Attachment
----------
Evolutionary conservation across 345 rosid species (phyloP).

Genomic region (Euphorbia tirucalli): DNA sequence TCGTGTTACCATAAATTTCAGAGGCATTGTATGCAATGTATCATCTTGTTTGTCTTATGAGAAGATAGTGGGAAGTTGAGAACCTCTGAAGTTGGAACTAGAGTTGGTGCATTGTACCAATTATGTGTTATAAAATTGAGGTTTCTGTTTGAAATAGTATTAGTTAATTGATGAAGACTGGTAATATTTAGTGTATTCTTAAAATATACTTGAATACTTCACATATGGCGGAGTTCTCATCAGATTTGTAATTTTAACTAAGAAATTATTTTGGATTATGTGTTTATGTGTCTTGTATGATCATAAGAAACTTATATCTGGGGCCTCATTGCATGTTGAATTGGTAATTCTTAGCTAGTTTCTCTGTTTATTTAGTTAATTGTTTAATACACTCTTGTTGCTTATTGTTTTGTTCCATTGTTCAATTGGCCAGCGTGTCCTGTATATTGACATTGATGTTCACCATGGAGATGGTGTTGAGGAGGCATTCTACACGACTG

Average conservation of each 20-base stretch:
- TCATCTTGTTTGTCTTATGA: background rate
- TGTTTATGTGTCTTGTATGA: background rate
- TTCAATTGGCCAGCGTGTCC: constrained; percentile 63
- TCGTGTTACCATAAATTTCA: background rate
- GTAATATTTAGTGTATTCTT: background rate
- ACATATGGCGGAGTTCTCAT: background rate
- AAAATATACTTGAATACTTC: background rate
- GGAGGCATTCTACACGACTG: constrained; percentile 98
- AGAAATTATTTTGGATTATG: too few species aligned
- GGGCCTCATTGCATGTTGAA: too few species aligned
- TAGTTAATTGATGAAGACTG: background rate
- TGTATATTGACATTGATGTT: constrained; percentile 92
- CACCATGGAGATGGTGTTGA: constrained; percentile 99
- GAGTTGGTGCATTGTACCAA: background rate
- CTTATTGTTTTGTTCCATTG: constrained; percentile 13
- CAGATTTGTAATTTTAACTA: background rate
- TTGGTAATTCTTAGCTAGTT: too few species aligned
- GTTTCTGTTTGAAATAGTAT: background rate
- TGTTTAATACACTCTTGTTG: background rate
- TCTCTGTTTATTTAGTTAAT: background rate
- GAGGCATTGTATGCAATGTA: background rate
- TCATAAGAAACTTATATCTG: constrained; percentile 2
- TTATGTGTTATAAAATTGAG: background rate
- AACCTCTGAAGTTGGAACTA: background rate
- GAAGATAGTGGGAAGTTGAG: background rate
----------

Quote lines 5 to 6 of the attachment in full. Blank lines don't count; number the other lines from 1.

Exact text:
- TGTTTATGTGTCTTGTATGA: background rate
- TTCAATTGGCCAGCGTGTCC: constrained; percentile 63